METRICAL ROMANCES OF THE MIDDLE AGES The very word ‘romance’ conjures up to our mind visions of battlemented castles, of fair ladies pining in the enchanters’ castles and waiting for their brave knights to come to rescue them, of knights riding forth in search of gloriously impossible adventures. The Middle English romances were each a story of adventure,fictitious and frequently marvellous or super-natural, of tender love making, of tournaments and cavalcades. While reading these romances, we see that “humanity were on parade and life itself were one tumultuous holiday in the open air. (Long). The hero of each of them is a brave knight, and its characters are fair ladies in distress, warriors in armour, giants, dragons, enchanters and various enemies of church and state. He is a type rather than an individual. Thus Lancelot, Tristan and Gawain are hardly distinguishable from one another. The medieval romances can be broadly divided into four categories-the Matter of Rome,the Matter of France, the Matter of Britain and the “Matter of England. The matter of Rome deals with classical stories-the mightly exploits of Alexander, the Great, the Trojan war, the siege of Thebes, the siege of Troy, the adventures of Aeneas etc. It represents the ancient classical culture, as seen through medieval eyes. “This is not the world of Homer or of Pericles or of Virgil, but a curiously medievalized ancient world derived from sources and traditions far removed from what we would today consider the mainstream of classical culture. ” (D. Daiches). Of the matter of Rome King Alisaunder, and The Destruction of Troy are of more than average merit.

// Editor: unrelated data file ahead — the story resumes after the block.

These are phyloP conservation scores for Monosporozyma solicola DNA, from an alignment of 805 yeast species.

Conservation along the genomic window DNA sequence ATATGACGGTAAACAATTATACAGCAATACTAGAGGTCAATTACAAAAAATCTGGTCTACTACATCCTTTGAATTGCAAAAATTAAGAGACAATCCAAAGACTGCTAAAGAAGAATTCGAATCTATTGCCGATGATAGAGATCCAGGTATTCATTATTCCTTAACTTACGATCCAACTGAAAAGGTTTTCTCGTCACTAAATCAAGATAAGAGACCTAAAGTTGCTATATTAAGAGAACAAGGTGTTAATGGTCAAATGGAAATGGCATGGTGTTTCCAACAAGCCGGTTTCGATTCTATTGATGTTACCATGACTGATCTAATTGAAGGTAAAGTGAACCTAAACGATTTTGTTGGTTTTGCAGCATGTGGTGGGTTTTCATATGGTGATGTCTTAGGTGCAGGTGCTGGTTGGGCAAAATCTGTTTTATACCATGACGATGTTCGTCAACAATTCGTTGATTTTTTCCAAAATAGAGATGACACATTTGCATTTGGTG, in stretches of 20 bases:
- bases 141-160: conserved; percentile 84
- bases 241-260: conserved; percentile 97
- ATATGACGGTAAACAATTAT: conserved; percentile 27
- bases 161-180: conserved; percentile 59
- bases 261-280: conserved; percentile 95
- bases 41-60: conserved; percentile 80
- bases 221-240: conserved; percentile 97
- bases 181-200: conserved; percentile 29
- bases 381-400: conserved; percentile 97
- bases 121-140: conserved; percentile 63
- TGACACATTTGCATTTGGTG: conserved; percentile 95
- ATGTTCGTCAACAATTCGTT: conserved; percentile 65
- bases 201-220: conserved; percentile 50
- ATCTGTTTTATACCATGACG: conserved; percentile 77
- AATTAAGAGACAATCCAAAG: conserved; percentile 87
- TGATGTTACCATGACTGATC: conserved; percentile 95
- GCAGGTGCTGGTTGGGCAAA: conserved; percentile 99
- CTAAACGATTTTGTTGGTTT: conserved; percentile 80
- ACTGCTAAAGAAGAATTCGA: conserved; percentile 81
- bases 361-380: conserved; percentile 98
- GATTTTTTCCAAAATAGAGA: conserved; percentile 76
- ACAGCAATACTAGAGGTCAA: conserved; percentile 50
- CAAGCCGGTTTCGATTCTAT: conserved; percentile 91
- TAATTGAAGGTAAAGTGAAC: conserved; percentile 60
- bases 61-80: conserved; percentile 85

The matter of France deals mainly with the heroic deeds of Charlemagne and his knights, and the chief of these Carlovingian cycles is the Chanson de Roland which tells the story of Roland’s courageous fight against hopeless odds, ending with the hero’s death. The ground-work of the Carlovingian Cycles is historical. The struggles depicted in them between the’feudal nobles and their overlord are based on fact. The matter of France was immensel y popular in the Middle Ages and greatly influenced European literature, especially the stories of Ariosto.
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The matter of Britain deals with the exploits of Arthur and his Knights of the Round Table. The Arthurian romances are based rather on the French Arthurian legends. “These romances”, says David Daiches, ” are far removed in tone from the Chanson de Roland; they have lost the old heroic note completely and treat with extraordinary elaboration the practice and ideals of courtly love. “Of the Arthurian romances Arthur and Merlin, Sir Gawain and the Green Knight, Ywain and Gawain and Morte Arthure deserve mention.
Arthur and Merlin deals with Arthur’s youth which is involved with the character of Merlin. Sir Gawain and the Green Knight exemplifies the knightly virtues of courage and truth. There is no tendency to inculcate a moral lesson. The poem is quite in the spirit of French romance, told for its own sake. Admirably smooth in style and narrative technique is Ywain and Gawain, in which Gawain and the hero fight a drawn battle, each ignorant of the other’s identity. Morte Arthure deals with Arthur’s Roman campaign, Mordred’s treason, and the death of Arthur.
More important for English literature was the group of romances to which the name of “The Matter of England” has been given. Its materials are drawn fromEnglish history, and it deals with English heroes whose stories floated from mouth to mouth for ??a long time. Of these romances King Horn, Havelock the Dane, Guy of Warwick and Bevis of Hampton are among the best. There are other unclassifiable Middle English romances on a great variety of themes, some dealing with the patience and constancy of an abused woman, some dealing with stock courtly situations, some combining history and folklore in one way of another.
The romances may be said to reflect the age in which they were written. The society painted in them is cosmopolitan and aristocratic ,which is testified to by the anonymous character of the writings and by the total absence of the patriotic note, in which the commonalty have no place. But with all its shortcomings, the romance has a peculiar interest from the modern standpoint, in that it marks the beginning of English fiction. In it is written the first chapter. of the modern novel.